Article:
Joola Vyzaryz Hybrid
Weight: 92 grams
Plies: 7 (koto outer – super zlc/zlc , limba, kiri core)
The Vyzaryz Hybrid is composed of 2 layers – 1 super ZLC or super PBO-C (green side) and 1 regular ZLC or PBO-C (purple side), It is not like another blade I know that has 2 entirely different materials on the blade resulting to an entirely different characteristic on each side. The handle is quite comfortable with a size of 25.5mm x 33.9mm but it felt a bit bigger than the TB ALC blade especially on the neck part. People with big hands will like this. Of the 3 Vyzaryz blades, this is the only one that has koto outer plies and is outright stiff whether you are using the super pbo-c or the regular pbo-c side. I used the Dynaryz AGR, Rhyzer 45 and Battle 2 rubbers for the test. I did have to switch the rubbers on each side due to the blade having 2 different composite materials on each side.
The Hybrid is outright stiff whether you are using the PBO-C or Super PBO-C side. For the purpose of identification and shortening the terms PBO-C = ZLC and Super PBO-C = SZLC will be used. This is a purely offensive blade. The hard outer koto and the 2 hard composite materials on each side ensure fast and powerful strokes and even fast blocks. This blade is not for the low level player wherein to switch to this from a slow racket would take much time to adjust. This is not for players who are trying to develop control on their shots and also develop consistency on their shots. I think I have repeatedly declared that personally I am not a fan of ZLC composite materials and I am more of an ALC, carbon aramid or soft carbon type of guy. Nevertheless, I think I can still say the blade is really good for whatever purpose it was designed to achieve. Think of the Vyzaryz Hybrid as a combination of ZJK SZLC and ZLC but at a much lower cost. Yes, it is still much more expensive compared to usual composite blades but compared to the popular ZJK SZLC, the cost difference is much bigger saving you a lot of money. The speed of both sides is both OFF+ with the SZLC side offering more speed and bounciness. The speed of the SZLC or ZLC layers is not as fast as pure carbon layers found among Tamca blades. I noticed that both sides when being used offensively such as looping or counterlooping, in order to maximize the usage of the blade, you need to hit with more sponge. It is like driving a race car. What is the use of a race car in a race track if you do not go for the speed. Likewise, the Hybrid is better for an all out offensive game. Sure it is good in active blocking but it is so much better for players who can do rallies consistently. I myself made quite an adjustment with both sides especially the SZLC side due to the lower arc. Between the ZLC and SZLC sides, the SZLC is the faster and with a much lower and sharper arc in all offensive type of shots. I made more adjustments with the SZLC because on backhand to backhand rallies, there are times I was hitting the net. With the ZLC, I was hitting the net less but the arc was just too low for me. Please take note this is due to personal preference of composite materials and I have not played with the blades for at least a month. With the forehand, both sides are a bit more controllable for me especially when I shifted to a Chinese rubber. The 2 sides can be very fast even at far distance from the table due to their stiffness and bounciness and the determining factor for this blade is the type of rubber being used. At far distance, the SZLC and ZLC sides did not have a drop in speed when using Dynaryz AGR or Rhyer 45 but it was evident that the speed offered by the SZLC side is much more. For backhand to backhand rallies, you would need to open more the blade angle since I had some adjustments with the ball hitting the net. For other players this is not a problem if they are used to zlc blades. For driving and smashing balls, the Hybrid is awesome as you would not worry much about the ball hitting the target. It is hard enough to counter and smash topspin balls but it still offers a certain amount of control.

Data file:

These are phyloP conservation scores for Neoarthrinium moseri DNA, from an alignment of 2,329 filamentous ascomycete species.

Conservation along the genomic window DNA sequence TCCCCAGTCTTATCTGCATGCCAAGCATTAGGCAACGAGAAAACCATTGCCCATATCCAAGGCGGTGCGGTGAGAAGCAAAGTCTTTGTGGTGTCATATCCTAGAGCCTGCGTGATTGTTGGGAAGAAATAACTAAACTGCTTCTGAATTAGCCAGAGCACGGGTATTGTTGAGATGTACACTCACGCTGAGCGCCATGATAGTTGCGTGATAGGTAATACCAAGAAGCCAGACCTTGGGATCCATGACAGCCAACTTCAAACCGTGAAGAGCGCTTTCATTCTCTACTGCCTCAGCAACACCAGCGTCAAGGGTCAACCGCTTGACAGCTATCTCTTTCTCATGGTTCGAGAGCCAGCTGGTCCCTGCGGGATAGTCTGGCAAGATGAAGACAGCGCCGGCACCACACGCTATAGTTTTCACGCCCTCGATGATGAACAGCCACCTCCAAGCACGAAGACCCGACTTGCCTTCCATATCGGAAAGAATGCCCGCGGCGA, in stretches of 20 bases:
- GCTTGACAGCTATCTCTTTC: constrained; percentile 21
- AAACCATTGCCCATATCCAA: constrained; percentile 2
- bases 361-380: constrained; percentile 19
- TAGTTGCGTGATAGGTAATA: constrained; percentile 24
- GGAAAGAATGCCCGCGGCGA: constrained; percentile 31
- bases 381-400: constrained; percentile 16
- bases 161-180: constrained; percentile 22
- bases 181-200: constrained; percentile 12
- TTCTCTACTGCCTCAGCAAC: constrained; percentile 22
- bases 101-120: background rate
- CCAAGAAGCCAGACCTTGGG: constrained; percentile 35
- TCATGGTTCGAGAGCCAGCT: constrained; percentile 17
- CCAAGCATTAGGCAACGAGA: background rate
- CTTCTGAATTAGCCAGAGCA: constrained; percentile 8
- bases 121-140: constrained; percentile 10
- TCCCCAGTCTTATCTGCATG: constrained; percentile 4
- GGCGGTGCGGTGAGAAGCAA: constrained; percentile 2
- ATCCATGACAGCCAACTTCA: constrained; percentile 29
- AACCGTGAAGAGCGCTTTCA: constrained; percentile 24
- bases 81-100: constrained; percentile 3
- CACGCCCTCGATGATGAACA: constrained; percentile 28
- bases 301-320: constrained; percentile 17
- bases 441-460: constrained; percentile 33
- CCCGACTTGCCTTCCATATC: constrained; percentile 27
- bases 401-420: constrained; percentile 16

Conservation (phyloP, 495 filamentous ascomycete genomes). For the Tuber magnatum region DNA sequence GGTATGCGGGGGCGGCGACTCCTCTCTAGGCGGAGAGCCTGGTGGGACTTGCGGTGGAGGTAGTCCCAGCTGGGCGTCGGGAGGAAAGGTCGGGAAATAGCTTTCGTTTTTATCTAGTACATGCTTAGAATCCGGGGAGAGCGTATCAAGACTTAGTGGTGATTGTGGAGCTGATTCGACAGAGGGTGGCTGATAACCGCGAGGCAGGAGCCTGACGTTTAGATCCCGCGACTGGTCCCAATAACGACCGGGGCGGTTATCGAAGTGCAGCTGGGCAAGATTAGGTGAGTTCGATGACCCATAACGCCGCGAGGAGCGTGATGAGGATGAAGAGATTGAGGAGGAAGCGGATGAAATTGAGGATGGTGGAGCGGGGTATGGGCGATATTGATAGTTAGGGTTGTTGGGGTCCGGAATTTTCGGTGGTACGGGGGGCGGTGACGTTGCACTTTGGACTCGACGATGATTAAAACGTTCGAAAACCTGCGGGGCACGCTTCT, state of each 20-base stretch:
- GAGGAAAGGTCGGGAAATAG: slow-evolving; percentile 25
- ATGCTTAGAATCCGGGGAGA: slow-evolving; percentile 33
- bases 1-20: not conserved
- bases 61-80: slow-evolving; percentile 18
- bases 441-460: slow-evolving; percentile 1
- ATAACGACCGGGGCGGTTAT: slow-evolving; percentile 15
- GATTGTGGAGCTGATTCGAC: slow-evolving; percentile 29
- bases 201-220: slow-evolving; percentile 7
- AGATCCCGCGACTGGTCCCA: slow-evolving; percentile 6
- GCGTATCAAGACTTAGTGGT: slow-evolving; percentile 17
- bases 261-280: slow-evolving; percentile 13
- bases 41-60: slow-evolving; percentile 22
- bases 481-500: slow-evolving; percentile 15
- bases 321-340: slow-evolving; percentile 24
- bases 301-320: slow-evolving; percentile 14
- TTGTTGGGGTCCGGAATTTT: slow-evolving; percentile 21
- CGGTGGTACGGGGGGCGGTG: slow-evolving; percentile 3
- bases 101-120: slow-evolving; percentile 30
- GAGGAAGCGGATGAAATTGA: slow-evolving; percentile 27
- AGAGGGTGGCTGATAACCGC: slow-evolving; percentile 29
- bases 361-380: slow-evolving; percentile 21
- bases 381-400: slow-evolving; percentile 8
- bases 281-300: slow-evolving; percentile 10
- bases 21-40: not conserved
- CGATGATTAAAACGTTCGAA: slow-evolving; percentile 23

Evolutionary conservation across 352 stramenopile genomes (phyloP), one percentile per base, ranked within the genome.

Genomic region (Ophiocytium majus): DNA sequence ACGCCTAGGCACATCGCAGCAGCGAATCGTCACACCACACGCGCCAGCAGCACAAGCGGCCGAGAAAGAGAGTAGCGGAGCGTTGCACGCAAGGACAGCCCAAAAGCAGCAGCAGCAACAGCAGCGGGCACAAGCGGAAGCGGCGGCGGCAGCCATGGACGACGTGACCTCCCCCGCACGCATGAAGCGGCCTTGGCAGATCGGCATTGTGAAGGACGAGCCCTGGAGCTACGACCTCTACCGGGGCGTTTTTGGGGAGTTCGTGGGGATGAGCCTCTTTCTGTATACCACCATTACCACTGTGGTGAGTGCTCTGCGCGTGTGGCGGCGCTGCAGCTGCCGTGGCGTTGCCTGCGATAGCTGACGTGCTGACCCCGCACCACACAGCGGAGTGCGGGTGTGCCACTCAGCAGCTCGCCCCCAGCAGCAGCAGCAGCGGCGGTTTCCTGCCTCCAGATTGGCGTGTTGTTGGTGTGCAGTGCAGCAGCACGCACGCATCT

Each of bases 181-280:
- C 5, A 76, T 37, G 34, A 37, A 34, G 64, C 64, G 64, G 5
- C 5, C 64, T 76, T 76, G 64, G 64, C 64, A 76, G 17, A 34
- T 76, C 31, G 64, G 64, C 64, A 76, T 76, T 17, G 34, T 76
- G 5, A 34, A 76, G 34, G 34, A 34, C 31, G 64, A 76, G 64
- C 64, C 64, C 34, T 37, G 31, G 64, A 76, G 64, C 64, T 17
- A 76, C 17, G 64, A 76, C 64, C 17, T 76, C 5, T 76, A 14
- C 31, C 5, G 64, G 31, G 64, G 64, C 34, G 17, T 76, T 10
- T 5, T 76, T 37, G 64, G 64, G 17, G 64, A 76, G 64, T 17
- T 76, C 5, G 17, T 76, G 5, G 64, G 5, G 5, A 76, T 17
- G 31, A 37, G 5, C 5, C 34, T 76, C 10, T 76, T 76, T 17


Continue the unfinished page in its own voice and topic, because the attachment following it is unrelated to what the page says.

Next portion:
How are the sides when looping? The regular ZLC side is the easier side to slow loop. The arc is still lower compared to that of an ALC blade but it needed lesser amount of skill than the SZLC. The SZLC side when used correctly produces a sharp, low arc loop that kicks when bouncing on the opposite side of the table which in turn is harder to block against. For this reason, countering with a low arc side spin counter loop at middle distance or far distance was fun to do so but it was frustrating to block against. Overall, the 2 sides favor off the bounce and peak timing when looping against underspin. Although you would be forced to do late contact loops when out of position sometimes or due to late reactions, I personally think that slow looping is not the forte of the Hybrid blade and just better to be utilized on faster loops which deal more on power and speed rather than just slow, spinny looping. The zylon material proved to be a good looping material due to some flex it offers. It may have lesser amount of flex compared to ALC but it does its job also for loops offering more on speed.